Wild swings in mortgage rates last week caused a rare surge in refinancing

An “Open House” sign at the Saratoga Homes Glendale Lakes community development in Arcola, Texas, on Tuesday, July 12, 2022.

Mark Felix | Bloomberg | Getty Images

After dropping at the end of July, mortgage rates moved higher on average again last week, but the daily moves were volatile. Mortgage demand was split, with gains in refinancing but declines in applications from homebuyers, according to the Mortgage Bankers Association’s seasonally adjusted index.

The average contract interest rate for 30-year fixed-rate mortgages with conforming loan balances ($647,200 or less) increased to 5.47% from 5.43%, with points rising to 0.80 from 0.65 (including the origination fee) for loans with a 20% down payment. While the weekly average didn’t change much, daily moves were more dramatic.

Another read from Mortgage News Daily showed the average rate on the 30-year fixed jumping 45 basis points at the start of last week, then falling 41 basis points on Thursday and then jumping up again by 36 basis points. Mortgage rates don’t often move in such large increments.

That volatility was likely behind the gain in refinancing, which has been falling steadily since the start of this year. Those applications rose 4% for the week. Some may have been taking fast advantage of the drop in rates or were still hoping to get the lower offerings from previous weeks. Refinancing, however, is still down 82% from a year ago, when rates were right around 3%.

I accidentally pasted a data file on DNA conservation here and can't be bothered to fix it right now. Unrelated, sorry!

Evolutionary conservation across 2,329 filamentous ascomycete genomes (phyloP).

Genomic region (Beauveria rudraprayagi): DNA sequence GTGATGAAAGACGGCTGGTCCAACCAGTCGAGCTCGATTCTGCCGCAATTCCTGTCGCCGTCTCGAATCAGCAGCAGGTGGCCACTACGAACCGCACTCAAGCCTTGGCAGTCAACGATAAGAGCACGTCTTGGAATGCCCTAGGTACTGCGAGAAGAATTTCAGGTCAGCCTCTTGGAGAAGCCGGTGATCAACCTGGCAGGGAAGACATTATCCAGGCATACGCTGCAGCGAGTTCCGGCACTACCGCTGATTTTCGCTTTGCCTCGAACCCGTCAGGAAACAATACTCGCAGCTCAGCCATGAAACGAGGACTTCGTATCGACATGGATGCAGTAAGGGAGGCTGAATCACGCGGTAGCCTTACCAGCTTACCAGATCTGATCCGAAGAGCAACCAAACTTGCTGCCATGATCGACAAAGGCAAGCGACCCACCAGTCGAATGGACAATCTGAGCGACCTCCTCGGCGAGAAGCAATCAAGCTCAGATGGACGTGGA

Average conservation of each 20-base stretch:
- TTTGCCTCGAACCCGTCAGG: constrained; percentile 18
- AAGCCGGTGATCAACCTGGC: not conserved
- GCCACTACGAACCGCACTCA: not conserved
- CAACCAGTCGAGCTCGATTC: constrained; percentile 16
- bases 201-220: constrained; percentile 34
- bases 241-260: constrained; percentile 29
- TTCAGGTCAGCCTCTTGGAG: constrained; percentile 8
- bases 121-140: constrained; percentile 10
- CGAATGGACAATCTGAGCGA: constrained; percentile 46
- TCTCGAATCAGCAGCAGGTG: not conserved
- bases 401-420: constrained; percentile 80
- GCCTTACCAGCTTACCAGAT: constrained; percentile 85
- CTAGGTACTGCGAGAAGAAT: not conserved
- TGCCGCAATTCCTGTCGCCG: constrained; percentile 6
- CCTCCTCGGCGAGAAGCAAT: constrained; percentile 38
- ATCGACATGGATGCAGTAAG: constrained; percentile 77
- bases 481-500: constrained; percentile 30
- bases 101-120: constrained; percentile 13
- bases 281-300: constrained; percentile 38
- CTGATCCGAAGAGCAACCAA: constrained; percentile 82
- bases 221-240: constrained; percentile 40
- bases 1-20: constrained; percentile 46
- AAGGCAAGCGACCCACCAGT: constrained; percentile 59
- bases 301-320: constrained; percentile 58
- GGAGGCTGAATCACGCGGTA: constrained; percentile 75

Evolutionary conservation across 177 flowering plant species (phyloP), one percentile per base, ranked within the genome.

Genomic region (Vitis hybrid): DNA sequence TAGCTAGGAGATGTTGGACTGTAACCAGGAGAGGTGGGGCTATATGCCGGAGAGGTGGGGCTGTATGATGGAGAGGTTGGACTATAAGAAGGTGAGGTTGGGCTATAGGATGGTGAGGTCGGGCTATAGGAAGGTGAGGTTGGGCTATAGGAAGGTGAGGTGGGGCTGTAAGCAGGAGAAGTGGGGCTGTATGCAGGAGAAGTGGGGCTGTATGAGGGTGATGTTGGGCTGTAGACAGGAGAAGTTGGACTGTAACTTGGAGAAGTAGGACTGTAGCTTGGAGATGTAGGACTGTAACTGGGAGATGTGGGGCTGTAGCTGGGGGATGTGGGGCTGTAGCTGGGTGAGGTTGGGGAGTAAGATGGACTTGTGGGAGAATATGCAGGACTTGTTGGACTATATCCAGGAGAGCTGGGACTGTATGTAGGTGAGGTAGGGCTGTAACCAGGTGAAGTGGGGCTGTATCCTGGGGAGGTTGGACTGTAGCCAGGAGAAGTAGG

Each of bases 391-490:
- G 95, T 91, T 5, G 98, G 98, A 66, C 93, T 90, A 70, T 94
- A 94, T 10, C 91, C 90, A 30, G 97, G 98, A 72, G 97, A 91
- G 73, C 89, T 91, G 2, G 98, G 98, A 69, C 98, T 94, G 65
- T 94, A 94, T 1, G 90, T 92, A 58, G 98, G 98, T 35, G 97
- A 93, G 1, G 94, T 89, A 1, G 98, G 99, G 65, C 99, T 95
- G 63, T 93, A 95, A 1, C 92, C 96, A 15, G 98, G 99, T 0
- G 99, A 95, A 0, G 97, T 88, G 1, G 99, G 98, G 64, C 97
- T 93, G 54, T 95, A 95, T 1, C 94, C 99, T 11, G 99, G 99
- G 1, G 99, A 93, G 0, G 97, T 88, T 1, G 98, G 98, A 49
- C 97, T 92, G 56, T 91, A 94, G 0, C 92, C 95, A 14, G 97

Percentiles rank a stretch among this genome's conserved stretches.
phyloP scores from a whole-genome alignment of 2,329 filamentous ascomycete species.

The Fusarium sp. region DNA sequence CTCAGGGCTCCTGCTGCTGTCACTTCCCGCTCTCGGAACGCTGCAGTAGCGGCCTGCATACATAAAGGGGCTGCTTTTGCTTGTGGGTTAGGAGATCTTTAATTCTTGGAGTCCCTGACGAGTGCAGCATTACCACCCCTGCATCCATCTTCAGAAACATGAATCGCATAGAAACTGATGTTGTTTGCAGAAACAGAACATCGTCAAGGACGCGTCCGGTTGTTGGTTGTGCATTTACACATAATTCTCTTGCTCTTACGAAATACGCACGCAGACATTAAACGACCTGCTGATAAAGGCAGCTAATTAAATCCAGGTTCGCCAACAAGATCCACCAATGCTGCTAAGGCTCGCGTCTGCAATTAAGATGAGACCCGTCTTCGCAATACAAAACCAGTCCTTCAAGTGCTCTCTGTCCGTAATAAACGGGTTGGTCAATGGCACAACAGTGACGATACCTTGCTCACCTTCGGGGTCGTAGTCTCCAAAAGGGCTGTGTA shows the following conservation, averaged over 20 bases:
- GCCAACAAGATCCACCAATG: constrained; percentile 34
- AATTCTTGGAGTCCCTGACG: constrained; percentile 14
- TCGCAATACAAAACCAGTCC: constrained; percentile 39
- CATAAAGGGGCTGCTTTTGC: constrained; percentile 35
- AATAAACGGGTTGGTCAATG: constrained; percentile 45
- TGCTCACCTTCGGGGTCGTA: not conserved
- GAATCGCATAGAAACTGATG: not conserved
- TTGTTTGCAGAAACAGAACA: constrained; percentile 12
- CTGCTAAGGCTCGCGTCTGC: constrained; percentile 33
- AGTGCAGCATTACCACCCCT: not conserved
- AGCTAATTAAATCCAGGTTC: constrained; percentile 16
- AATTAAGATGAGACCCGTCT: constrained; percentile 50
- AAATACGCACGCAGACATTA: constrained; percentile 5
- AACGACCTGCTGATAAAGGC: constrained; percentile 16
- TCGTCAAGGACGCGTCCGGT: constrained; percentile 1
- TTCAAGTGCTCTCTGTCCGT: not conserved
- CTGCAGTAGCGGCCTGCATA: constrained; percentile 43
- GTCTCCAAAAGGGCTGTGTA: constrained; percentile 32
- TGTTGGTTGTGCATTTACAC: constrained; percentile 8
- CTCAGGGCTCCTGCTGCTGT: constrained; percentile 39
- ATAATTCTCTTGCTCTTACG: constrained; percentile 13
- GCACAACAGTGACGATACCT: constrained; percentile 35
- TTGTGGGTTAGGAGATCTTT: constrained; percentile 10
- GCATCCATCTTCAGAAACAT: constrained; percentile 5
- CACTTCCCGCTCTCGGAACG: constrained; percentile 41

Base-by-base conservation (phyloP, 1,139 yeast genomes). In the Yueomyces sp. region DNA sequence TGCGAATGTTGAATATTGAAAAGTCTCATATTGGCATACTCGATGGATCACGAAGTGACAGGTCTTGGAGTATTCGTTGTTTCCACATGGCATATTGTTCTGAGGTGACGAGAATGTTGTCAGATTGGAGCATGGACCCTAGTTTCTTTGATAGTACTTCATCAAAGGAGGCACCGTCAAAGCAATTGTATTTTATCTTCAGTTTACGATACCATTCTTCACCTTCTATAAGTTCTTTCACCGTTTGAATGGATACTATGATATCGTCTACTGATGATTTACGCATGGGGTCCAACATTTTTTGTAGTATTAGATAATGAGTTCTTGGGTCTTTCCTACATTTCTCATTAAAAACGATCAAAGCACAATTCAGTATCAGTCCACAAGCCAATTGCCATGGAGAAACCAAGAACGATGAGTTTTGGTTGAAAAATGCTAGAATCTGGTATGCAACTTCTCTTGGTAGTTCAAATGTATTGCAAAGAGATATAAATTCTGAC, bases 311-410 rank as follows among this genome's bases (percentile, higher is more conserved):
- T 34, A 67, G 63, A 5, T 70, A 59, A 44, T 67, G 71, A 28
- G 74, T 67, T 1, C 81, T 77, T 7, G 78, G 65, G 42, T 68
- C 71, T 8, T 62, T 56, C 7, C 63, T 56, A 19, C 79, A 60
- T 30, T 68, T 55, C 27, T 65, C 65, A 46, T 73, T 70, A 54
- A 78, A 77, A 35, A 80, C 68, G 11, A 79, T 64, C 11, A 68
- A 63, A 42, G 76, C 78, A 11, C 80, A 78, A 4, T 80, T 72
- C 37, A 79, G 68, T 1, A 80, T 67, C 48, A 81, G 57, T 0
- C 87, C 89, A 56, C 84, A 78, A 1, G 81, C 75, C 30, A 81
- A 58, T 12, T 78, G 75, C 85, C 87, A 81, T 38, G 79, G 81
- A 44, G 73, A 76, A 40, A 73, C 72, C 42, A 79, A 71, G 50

Mortgage applications to purchase a home, which are less reactive to weekly rate moves, were down 1% for the week and down 19% from one year ago.

“The purchase market continues to experience a slowdown, despite the strong job market,” said Joel Kan, MBA’s associate vice president of economic and industry forecasting. “Activity has now fallen in five of the last six weeks, as buyers remain on the sidelines due to still-challenging affordability conditions and doubts about the strength of the economy.”

Mortgage rates fell slightly to start this week and have been far less volatile than last week. That could change Wednesday with the release of the latest consumer price index, which measures inflation in the economy. The bond market watches this perhaps closest of all economic indicators.

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